Governor Kate Brown recently announced two artists and three organizations as winners of the newly relaunched 2017 Governor’s Arts Awards. Two of the winners were nominated by the Museum—Portland artist Arvie Smith (Lifetime Achievement Award) and The James F. and Marion L. Miller Foundation. In many ways, they both have made important contributions to the Museum and the Portland community. Other winners include Yoncalla artist Esther Stutzman, Crow’s Shadow Institute of the Arts, and Portland Opera.
The James F. and Marion L. Miller Foundation envisions an Oregon where the arts thrive in supportive communities. The Foundation’s mission is to enhance the quality of life of Oregonians through the support of classroom education and the performing, visual and literary arts. The Miller Foundation is the most astute arts funder that the Museum works with. They ask good questions, reward excellence, provide multi-year support for operations, and work to advance the arts and culture sector across the entire state. The Museum is grateful for the Foundation’s support for exhibitions and programs, and even more thankful for the work they do to make art accessible to all Oregonians.
Arvie Smith is an artist, educator, and dedicated citizen engaged in building a more just, equitable, and connected community here in Portland and across Oregon. Rooted in his African-American heritage and life experience, his impressive career in painting, teaching, and advocacy has spanned more than 40 years, and made an indelible mark on people of all ages throughout the state. After graduating with his BFA from the Pacific Northwest College of Art, he returned to teach art there for 25 years. His paintings have been featured in dozens of exhibitions across the country, including the Museum’s recent APEX exhibition. Smith’s paintings have sparked a series of critical dialogues about race, identity, and history within our museum and across our community at a particularly tumultuous time.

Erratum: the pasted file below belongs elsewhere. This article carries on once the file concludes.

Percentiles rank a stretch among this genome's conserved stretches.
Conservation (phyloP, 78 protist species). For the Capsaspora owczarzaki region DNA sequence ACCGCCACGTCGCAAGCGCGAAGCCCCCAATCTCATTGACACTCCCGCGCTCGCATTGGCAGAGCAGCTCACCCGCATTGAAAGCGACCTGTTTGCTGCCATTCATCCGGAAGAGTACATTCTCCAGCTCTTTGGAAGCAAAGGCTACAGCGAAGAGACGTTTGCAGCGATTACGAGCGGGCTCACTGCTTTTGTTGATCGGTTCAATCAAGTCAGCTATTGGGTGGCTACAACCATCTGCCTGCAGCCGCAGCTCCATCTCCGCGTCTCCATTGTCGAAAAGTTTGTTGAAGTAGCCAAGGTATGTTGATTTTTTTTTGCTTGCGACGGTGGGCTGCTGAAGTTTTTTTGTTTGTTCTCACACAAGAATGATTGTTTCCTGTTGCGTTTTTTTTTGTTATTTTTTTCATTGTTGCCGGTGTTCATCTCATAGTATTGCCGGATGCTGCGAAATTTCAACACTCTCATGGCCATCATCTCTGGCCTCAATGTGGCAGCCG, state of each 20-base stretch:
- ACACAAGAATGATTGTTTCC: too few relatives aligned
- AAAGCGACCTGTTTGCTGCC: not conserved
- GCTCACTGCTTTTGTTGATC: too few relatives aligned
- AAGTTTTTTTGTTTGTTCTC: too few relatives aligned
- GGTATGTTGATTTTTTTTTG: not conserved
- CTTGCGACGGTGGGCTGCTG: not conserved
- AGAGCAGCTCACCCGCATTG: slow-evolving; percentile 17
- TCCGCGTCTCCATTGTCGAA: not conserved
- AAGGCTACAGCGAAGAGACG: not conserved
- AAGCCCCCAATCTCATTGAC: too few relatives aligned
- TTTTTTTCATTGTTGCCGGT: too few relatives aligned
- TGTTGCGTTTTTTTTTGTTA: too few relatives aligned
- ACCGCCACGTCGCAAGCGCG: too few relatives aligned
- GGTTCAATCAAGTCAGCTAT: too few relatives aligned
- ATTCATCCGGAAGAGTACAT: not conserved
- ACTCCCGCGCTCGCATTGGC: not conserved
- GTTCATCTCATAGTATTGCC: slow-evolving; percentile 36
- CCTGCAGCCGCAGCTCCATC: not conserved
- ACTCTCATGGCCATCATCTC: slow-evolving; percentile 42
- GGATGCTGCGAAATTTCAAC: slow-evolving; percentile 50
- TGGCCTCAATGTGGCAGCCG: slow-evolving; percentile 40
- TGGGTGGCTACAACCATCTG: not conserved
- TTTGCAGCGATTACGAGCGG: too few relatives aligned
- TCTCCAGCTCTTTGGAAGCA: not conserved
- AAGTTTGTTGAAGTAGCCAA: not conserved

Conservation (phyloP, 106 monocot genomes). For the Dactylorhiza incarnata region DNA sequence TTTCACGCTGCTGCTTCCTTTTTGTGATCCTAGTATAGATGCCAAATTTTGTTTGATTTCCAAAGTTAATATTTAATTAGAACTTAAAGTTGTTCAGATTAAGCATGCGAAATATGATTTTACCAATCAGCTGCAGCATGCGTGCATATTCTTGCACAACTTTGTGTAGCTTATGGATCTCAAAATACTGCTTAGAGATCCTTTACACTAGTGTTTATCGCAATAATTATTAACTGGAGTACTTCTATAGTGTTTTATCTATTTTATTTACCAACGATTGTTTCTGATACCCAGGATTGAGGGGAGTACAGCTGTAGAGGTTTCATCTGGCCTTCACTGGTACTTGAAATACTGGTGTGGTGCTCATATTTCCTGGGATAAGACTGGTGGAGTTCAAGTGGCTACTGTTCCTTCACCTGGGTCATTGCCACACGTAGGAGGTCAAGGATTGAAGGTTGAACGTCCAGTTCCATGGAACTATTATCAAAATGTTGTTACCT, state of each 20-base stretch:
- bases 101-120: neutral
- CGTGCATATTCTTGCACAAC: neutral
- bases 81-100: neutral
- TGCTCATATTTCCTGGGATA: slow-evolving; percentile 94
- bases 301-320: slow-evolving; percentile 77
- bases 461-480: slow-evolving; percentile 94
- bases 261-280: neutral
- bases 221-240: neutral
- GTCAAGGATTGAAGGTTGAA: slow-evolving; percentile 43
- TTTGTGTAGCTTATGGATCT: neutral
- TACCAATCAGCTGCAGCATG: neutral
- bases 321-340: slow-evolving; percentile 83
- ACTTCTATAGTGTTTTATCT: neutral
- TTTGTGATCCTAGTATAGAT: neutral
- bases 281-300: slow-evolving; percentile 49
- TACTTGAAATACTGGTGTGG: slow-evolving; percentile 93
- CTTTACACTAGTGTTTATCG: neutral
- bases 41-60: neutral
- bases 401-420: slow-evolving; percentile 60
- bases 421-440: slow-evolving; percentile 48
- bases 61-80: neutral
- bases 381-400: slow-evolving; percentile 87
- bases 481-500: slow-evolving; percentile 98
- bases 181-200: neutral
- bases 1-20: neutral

As an educator, Smith has been passionately dedicated to youth engagement and community impact—working with Self Enhancement Inc., Caldera Arts, Portland Public Schools, Rosemary Anderson High School, and youth from Multnomah County’s Donald E. Long Juvenile Center. He was recently profiled in Portland Monthly, noted as “easily one of the city’s most technically skilled painters.”
In the closing words of Governor Kate Brown, “Not only do the arts enrich our quality of life and local economies, arts education is key in fostering a spirit of creativity and innovation in our youth. The awards are a great way to celebrate Oregon’s artistic treasures and honor the impact they have had to our state.”